The colonists choose a small island and begin to adapt to this idyllic planet. On the contrary of the highly recommended Sue Burke's Semiosis novel (you can read the review here), the colonists surprisingly do not care about the planet own ecology. For me this is the most nonsensical part of the novel, although of course in another case there would not be any story to write. Still, the authors could have thought it better. So the settlers sow the island with their own plants and they also have a lot of imported embryos from the Earth's fauna. Sue Burke's novel is hard science fiction and this one is mainly intended for entertainment. However, I must say that some other ecological premises of the novel -for example the part of the monster - are well thought out.

The Legacy of Heorot has two sequels that at this moment I do not know if I will read them one day. Another novel written by three authors that I remember right now is Hunter’s Run, a good science fiction story with an horrific alien too by George R. R. Martin, Gardner Dozois and Daniel Abraham. The latter, who later will be well known for the series The Expanse written under the pen name of James S.A. Corey, I understand that he was too the writer on behalf of the other two.

lunes, 18 de mayo de 2020

Supernovas: una historia feminista de la ciencia ficción audiovisual, de Elisa McCausland y Diego Salgado.

Supernovas de Elisa McCausland y Diego Salgado es un libro que sin dudarlo un instante puedo calificar como excelente y que merece una relectura o su estudio como texto académico, tal es la riqueza de la información que nos ofrece. Además he tenido el placer de compartir la lectura y comentarla conjuntamente con unos amigos tan aficionados al fantástico como yo mismo: Esteve Torrents (alias @El_Commutador), Josep Ma. Oriol (@jm_oriol) i Miquel Codony (@Qdony), entre otros/as participantes.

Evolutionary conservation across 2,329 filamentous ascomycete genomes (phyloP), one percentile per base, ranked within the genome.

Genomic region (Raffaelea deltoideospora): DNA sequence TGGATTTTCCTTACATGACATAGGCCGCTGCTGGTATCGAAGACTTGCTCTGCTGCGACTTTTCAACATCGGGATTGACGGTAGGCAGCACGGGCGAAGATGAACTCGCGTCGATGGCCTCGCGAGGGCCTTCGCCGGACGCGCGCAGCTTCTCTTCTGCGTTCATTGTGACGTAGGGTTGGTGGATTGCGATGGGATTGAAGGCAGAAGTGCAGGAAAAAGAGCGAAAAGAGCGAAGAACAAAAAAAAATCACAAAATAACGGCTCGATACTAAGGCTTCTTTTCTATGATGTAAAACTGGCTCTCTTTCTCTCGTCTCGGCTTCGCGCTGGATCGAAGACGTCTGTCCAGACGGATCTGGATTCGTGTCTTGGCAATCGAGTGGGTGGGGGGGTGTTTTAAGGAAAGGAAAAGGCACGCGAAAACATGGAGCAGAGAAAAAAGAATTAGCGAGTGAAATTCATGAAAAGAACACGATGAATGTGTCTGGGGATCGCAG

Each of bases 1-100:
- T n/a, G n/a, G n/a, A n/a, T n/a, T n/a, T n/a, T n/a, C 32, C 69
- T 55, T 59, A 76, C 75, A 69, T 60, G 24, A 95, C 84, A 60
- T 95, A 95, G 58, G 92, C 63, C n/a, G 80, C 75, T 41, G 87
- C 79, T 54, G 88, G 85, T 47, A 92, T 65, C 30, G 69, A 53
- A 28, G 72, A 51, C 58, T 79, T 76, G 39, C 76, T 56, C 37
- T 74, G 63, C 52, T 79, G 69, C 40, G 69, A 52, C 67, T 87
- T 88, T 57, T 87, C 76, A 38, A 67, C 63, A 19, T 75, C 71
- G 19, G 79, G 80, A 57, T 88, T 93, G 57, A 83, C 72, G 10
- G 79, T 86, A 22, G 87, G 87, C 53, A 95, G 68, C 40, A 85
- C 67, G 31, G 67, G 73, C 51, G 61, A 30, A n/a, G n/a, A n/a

Una breve mención del enfoque teórico en el que se sustenta el libro, que me gustaría aprehender en mayor medida en adelante (hace ya bastante tiempo estudié alguna de estas teorías, otras... espero no dejarme ninguna): teoría feminista, cultura de masas y cultura global, teoría crítica y perspectiva dialéctica… En este sentido me tomo esta lectura como un puerta a nuevos horizontes de aprendizaje.

Debo mencionar que es una lectura espesa, de las que no ofrecen concesiones a la amenidad. Una lectura que toma su tiempo y que uno puede/debe saborear, y por supuesto revisar algunos párrafos cuando es necesario; de la que no se puede desatender una frase o calificarla como “paja”. Entiendo que es un aspecto totalmente intencionado por parte de los autores, sabedores en todo momento de lo que desean mostrar al lector/a. 

A destacar que se aborda el objeto de estudio -además de la base teórica mencionada- en dos pasos, siempre teniendo presente el punto de vista ciencia ficcional: primero abordando el fenómeno (contra)cultural en su conjunto para después profundizar (¡aún más!) en la parte específica dedicada al feminismo. Para esto se tienen en cuenta dos dimensiones: por una parte la dimensión temporal; esto es, es establecer un estudio histórico de la cuestión desde sus orígenes o “proto-ciencia ficción”, pasando por el “pulp” hasta la actualidad; y una segunda diimensión global, puesto que se analizan el estado de la cuestión en todo el planeta. 

Conforme al propósito del libro, el aspecto audiovisual es el más detallado mientras que para mí lo es menos cuando se adentran en la literatura (que es el que conozco más); En todo caso es muy exhaustivo en cuanto a feminismo que al fin y al cabo es lo que se propone. Simplemente lo digo en el sentido de que he echado en falta alguna mención a obras que para mí son claves en el género, que tocan temas relativos como la identidad y las diferencias culturales.